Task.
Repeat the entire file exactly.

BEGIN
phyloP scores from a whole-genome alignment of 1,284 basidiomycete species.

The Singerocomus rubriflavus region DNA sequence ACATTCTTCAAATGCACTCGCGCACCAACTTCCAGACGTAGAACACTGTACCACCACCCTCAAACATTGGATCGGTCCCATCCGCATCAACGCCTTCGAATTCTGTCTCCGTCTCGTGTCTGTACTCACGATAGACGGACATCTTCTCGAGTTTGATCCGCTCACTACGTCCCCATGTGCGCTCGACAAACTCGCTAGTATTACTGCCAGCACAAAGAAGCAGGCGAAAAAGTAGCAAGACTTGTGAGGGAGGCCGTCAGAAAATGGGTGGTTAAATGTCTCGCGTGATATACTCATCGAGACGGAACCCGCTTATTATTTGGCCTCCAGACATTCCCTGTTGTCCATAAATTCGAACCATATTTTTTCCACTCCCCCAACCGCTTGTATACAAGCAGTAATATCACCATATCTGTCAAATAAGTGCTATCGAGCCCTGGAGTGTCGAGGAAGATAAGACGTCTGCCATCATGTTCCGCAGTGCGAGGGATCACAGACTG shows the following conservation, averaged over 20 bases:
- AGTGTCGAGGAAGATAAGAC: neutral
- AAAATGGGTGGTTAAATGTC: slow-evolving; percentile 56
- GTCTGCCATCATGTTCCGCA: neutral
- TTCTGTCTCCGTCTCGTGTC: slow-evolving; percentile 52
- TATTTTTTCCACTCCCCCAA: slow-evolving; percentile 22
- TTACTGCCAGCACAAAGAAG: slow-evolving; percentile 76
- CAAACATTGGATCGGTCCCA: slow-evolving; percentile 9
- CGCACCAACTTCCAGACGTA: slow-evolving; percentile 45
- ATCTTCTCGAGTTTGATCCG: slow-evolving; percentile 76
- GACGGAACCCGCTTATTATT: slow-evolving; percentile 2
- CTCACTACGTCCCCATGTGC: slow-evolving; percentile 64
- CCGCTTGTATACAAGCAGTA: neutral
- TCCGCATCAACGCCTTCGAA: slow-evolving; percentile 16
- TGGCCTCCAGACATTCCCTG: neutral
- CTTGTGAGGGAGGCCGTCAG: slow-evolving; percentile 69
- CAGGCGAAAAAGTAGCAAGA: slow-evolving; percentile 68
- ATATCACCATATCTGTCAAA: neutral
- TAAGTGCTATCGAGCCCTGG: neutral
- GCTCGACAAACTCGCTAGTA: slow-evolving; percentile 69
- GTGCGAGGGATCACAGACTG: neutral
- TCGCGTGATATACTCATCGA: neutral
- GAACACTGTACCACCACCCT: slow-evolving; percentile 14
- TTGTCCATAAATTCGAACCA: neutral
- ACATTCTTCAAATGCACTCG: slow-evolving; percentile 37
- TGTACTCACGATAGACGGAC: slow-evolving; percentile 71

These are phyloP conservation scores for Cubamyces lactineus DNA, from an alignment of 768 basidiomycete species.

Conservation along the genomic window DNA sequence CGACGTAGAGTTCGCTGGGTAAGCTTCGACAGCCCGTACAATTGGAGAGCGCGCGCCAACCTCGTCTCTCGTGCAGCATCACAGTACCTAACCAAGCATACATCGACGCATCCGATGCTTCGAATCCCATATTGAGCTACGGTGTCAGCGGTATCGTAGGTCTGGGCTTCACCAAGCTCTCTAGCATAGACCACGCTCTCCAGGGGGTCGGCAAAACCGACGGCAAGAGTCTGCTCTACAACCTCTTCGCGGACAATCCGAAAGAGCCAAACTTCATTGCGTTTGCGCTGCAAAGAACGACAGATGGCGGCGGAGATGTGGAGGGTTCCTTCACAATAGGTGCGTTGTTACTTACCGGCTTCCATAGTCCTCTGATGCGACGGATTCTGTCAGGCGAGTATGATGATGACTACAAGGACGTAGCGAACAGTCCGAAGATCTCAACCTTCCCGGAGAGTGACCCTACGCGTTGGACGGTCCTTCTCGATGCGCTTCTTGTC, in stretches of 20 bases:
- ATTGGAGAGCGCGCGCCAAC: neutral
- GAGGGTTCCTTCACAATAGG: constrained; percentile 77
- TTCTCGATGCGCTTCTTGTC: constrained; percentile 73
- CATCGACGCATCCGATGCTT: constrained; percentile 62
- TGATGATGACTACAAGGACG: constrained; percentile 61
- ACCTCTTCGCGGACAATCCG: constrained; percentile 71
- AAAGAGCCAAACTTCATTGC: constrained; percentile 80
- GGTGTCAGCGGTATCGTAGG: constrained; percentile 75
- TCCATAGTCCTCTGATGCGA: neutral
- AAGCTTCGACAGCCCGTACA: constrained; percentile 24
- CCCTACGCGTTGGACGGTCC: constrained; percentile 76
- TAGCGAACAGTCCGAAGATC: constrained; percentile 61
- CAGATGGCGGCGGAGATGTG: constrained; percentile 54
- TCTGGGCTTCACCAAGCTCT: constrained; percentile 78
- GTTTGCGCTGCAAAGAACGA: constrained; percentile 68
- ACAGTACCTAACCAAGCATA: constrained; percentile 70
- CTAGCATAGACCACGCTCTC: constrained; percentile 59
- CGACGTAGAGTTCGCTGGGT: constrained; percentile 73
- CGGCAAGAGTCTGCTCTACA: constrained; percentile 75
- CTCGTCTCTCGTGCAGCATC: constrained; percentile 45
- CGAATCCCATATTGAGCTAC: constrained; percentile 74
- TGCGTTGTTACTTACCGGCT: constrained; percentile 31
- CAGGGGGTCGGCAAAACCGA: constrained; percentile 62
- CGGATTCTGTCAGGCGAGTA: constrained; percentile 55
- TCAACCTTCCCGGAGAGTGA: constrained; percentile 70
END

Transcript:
phyloP scores from a whole-genome alignment of 1,284 basidiomycete species.

The Singerocomus rubriflavus region DNA sequence ACATTCTTCAAATGCACTCGCGCACCAACTTCCAGACGTAGAACACTGTACCACCACCCTCAAACATTGGATCGGTCCCATCCGCATCAACGCCTTCGAATTCTGTCTCCGTCTCGTGTCTGTACTCACGATAGACGGACATCTTCTCGAGTTTGATCCGCTCACTACGTCCCCATGTGCGCTCGACAAACTCGCTAGTATTACTGCCAGCACAAAGAAGCAGGCGAAAAAGTAGCAAGACTTGTGAGGGAGGCCGTCAGAAAATGGGTGGTTAAATGTCTCGCGTGATATACTCATCGAGACGGAACCCGCTTATTATTTGGCCTCCAGACATTCCCTGTTGTCCATAAATTCGAACCATATTTTTTCCACTCCCCCAACCGCTTGTATACAAGCAGTAATATCACCATATCTGTCAAATAAGTGCTATCGAGCCCTGGAGTGTCGAGGAAGATAAGACGTCTGCCATCATGTTCCGCAGTGCGAGGGATCACAGACTG shows the following conservation, averaged over 20 bases:
- AGTGTCGAGGAAGATAAGAC: neutral
- AAAATGGGTGGTTAAATGTC: slow-evolving; percentile 56
- GTCTGCCATCATGTTCCGCA: neutral
- TTCTGTCTCCGTCTCGTGTC: slow-evolving; percentile 52
- TATTTTTTCCACTCCCCCAA: slow-evolving; percentile 22
- TTACTGCCAGCACAAAGAAG: slow-evolving; percentile 76
- CAAACATTGGATCGGTCCCA: slow-evolving; percentile 9
- CGCACCAACTTCCAGACGTA: slow-evolving; percentile 45
- ATCTTCTCGAGTTTGATCCG: slow-evolving; percentile 76
- GACGGAACCCGCTTATTATT: slow-evolving; percentile 2
- CTCACTACGTCCCCATGTGC: slow-evolving; percentile 64
- CCGCTTGTATACAAGCAGTA: neutral
- TCCGCATCAACGCCTTCGAA: slow-evolving; percentile 16
- TGGCCTCCAGACATTCCCTG: neutral
- CTTGTGAGGGAGGCCGTCAG: slow-evolving; percentile 69
- CAGGCGAAAAAGTAGCAAGA: slow-evolving; percentile 68
- ATATCACCATATCTGTCAAA: neutral
- TAAGTGCTATCGAGCCCTGG: neutral
- GCTCGACAAACTCGCTAGTA: slow-evolving; percentile 69
- GTGCGAGGGATCACAGACTG: neutral
- TCGCGTGATATACTCATCGA: neutral
- GAACACTGTACCACCACCCT: slow-evolving; percentile 14
- TTGTCCATAAATTCGAACCA: neutral
- ACATTCTTCAAATGCACTCG: slow-evolving; percentile 37
- TGTACTCACGATAGACGGAC: slow-evolving; percentile 71

These are phyloP conservation scores for Cubamyces lactineus DNA, from an alignment of 768 basidiomycete species.

Conservation along the genomic window DNA sequence CGACGTAGAGTTCGCTGGGTAAGCTTCGACAGCCCGTACAATTGGAGAGCGCGCGCCAACCTCGTCTCTCGTGCAGCATCACAGTACCTAACCAAGCATACATCGACGCATCCGATGCTTCGAATCCCATATTGAGCTACGGTGTCAGCGGTATCGTAGGTCTGGGCTTCACCAAGCTCTCTAGCATAGACCACGCTCTCCAGGGGGTCGGCAAAACCGACGGCAAGAGTCTGCTCTACAACCTCTTCGCGGACAATCCGAAAGAGCCAAACTTCATTGCGTTTGCGCTGCAAAGAACGACAGATGGCGGCGGAGATGTGGAGGGTTCCTTCACAATAGGTGCGTTGTTACTTACCGGCTTCCATAGTCCTCTGATGCGACGGATTCTGTCAGGCGAGTATGATGATGACTACAAGGACGTAGCGAACAGTCCGAAGATCTCAACCTTCCCGGAGAGTGACCCTACGCGTTGGACGGTCCTTCTCGATGCGCTTCTTGTC, in stretches of 20 bases:
- ATTGGAGAGCGCGCGCCAAC: neutral
- GAGGGTTCCTTCACAATAGG: constrained; percentile 77
- TTCTCGATGCGCTTCTTGTC: constrained; percentile 73
- CATCGACGCATCCGATGCTT: constrained; percentile 62
- TGATGATGACTACAAGGACG: constrained; percentile 61
- ACCTCTTCGCGGACAATCCG: constrained; percentile 71
- AAAGAGCCAAACTTCATTGC: constrained; percentile 80
- GGTGTCAGCGGTATCGTAGG: constrained; percentile 75
- TCCATAGTCCTCTGATGCGA: neutral
- AAGCTTCGACAGCCCGTACA: constrained; percentile 24
- CCCTACGCGTTGGACGGTCC: constrained; percentile 76
- TAGCGAACAGTCCGAAGATC: constrained; percentile 61
- CAGATGGCGGCGGAGATGTG: constrained; percentile 54
- TCTGGGCTTCACCAAGCTCT: constrained; percentile 78
- GTTTGCGCTGCAAAGAACGA: constrained; percentile 68
- ACAGTACCTAACCAAGCATA: constrained; percentile 70
- CTAGCATAGACCACGCTCTC: constrained; percentile 59
- CGACGTAGAGTTCGCTGGGT: constrained; percentile 73
- CGGCAAGAGTCTGCTCTACA: constrained; percentile 75
- CTCGTCTCTCGTGCAGCATC: constrained; percentile 45
- CGAATCCCATATTGAGCTAC: constrained; percentile 74
- TGCGTTGTTACTTACCGGCT: constrained; percentile 31
- CAGGGGGTCGGCAAAACCGA: constrained; percentile 62
- CGGATTCTGTCAGGCGAGTA: constrained; percentile 55
- TCAACCTTCCCGGAGAGTGA: constrained; percentile 70